Adobe and Autodesk have been around for a long time and have had time to hone their skills and software. Serif with Affinity is a basically new software. Serif has a lot of irons in the fire. What it has now, works well. With time, they will hone their own software to play with the best. I know money has a lot of the influence on what is going on there. As do all companies. For now, we can support their effort.

Believe me when I say....." I am supporting a lot of developers out there." Ha!

KEEP UP THE GOOD WORK GUYS, I AM PATIENT.....some times :$


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2 hours ago, v_kyr said:

Haha, yes it's always pretty hard and very time consuming to deal with that cryptic stuff. :)

Once I did such bloody bits and bytes poking for some Adobe file format and it took me weeks to parse and being able to change text inside their binary format. I recall it was a real nightmare, taking care of byte lengths, LE/BE used both in their format and so on... - Just a little code snippet part here, in order to show the hard way of reading Adobe binary files (...the rest is kept as own private intellectual secret of reverse engineering) ...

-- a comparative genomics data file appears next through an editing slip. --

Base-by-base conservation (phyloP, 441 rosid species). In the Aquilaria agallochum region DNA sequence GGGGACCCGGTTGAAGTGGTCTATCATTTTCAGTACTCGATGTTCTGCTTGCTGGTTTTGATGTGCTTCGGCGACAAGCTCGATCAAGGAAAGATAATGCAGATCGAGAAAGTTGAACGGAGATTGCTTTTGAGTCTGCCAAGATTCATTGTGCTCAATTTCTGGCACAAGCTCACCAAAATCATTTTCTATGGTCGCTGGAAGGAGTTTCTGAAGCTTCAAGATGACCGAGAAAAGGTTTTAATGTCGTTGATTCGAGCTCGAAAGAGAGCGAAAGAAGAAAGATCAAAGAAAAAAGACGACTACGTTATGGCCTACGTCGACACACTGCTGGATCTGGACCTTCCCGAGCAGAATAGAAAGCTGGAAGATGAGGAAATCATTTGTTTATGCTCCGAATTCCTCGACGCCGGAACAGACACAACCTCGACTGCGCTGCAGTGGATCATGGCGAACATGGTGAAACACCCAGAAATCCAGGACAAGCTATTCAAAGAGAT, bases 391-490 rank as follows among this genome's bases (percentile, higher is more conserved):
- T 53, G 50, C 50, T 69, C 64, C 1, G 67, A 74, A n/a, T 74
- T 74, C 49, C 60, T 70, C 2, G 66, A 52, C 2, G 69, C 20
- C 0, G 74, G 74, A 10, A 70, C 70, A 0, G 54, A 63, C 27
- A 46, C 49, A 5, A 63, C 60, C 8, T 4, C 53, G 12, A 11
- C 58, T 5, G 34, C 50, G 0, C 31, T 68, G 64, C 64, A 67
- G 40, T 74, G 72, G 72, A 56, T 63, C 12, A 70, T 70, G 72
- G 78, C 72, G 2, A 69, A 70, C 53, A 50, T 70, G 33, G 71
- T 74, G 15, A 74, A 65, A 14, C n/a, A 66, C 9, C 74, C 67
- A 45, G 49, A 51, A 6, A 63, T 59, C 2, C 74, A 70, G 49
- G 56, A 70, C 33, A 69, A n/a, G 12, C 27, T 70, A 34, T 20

they are going Variable Fonts [64 000 axes] now:

 


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2 hours ago, Ben said:

 

Sounds like you need to use Adobe, but just want to cut your costs?

 

We have been very clear that we never intend to be a cheap cog in an otherwise Adobe tool chain.  Yes, we offer import/export to PSD, but it is never going to work in a repeated import/export cycle just due to the nature of the way we have to change data from PSD to suit our document model.  PSD is a working document format, as is our afdesign format.  Working document formats are intended for non-destructive lossless saving of your document, but flipping between them is always going to produce artefacts.  Work in one format, then when you are done, you export to a final format, such as JPEG or PDF.

 

Now, if you are using Affinity because it offers a better productive experience, perhaps you should be talking to your clients to move over also?

 

I use Affinity mainly because it makes sense as far as UX and I love the interface. PS is like scrathing my ear with my foot, and the interface is not friendly in my opinion. I did convince my colleagues at the current company I work for to use Affinity, but not sure it will work for all clients :) But maybe I will never leave this company and I will never need PS.

 

I don't care much about cost, I would have happily paid a lot more for Affinity :)